If you don't venture much outside of the hard rock and metal world, it's quite possible that the copyright infringement suit surrounding the Pharrell Williams / Robin Thicke song "Blurred Lines" might not have turned up on your radar, but the effect of the ruling could have repercussions further reaching into all genres. As such an eclectic group of artists have joined together to share their concern moving forward as an appeal on the ruling is underway.

In the original case, the similarities between "Blurred Lines" and the Marvin Gaye classic "Got to Give It Up" became the focus. In the end, Gaye's family was awarded $5.3 million in damages and 50 percent of royalties from the song, but it also set a new precedent for copyright cases that has many artists concerned.

Members of Tool, Linkin Park, Great White, Weezer's Rivers Cuomo, Poison's Rikki Rockett and a number of acts and producers across a variety of genres have signed an amicus brief supporting Pharrell Williams' and Robin Thicke's appeal in the case. As the brief notes, "Blurred Lines" and "Got to Give It Up" have completely different melodies and song structures, do not share any lyrics or even "a sequence of even two chords played in the same order or for the same duration." But the court ruled that "Blurred Lines" mimicked the "vibe" of "Got to Give It Up," and that is something that previously had not been covered under the copyright protection.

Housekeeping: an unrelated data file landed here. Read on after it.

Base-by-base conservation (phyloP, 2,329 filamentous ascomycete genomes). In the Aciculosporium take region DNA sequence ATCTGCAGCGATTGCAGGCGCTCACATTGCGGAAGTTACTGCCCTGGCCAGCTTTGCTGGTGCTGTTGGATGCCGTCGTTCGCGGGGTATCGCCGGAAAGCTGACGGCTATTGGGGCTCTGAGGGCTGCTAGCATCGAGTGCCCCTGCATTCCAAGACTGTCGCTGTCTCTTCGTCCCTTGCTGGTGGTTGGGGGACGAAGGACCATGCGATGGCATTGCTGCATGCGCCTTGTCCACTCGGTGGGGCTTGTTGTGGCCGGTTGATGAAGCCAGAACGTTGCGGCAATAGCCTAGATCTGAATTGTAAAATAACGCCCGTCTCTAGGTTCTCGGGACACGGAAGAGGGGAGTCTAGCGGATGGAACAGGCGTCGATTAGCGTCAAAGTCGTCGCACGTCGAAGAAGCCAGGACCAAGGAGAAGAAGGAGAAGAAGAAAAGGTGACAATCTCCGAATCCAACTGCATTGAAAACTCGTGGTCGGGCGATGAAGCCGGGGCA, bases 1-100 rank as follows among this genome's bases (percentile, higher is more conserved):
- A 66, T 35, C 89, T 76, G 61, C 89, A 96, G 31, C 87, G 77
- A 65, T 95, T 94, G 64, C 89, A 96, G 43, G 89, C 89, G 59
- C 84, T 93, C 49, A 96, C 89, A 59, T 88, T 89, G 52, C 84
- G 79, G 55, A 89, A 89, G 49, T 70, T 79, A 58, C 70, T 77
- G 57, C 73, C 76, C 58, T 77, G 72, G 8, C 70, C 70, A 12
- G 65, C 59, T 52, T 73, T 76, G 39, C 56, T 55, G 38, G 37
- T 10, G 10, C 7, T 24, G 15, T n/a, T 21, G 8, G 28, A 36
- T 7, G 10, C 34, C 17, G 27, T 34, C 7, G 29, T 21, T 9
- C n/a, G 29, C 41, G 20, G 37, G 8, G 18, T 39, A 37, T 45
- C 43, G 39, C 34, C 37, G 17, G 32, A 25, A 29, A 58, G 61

"The verdict in this case threatens to punish songwriters for creating new music that is inspired by prior works," reads the brief that was penned by attorney Ed McPherson. "All music shares inspiration from prior musical works, especially within a particular musical genre. By eliminating any meaningful standard for drawing the line between permissible inspiration and unlawful copying, the judgment is certain to stifle creativity and impede the creative process. The law should provide clearer rules so that songwriters can know when the line is crossed, or at least where the line is."

The brief goes on to add, "One can only imagine what our music would have sounded like if David Bowie would have been afraid to draw from Shirley Bassey, or if the Beatles would have been afraid to draw from Chuck Berry, or if Elton John would have been afraid to draw from the Beatles, or if Elvis Presley would have been afraid to draw from his many influences."

According to the Hollywood Reporter, the appeal was filed last week with the amicus brief signed by 212 musicians included. You can check out the full brief at this location.

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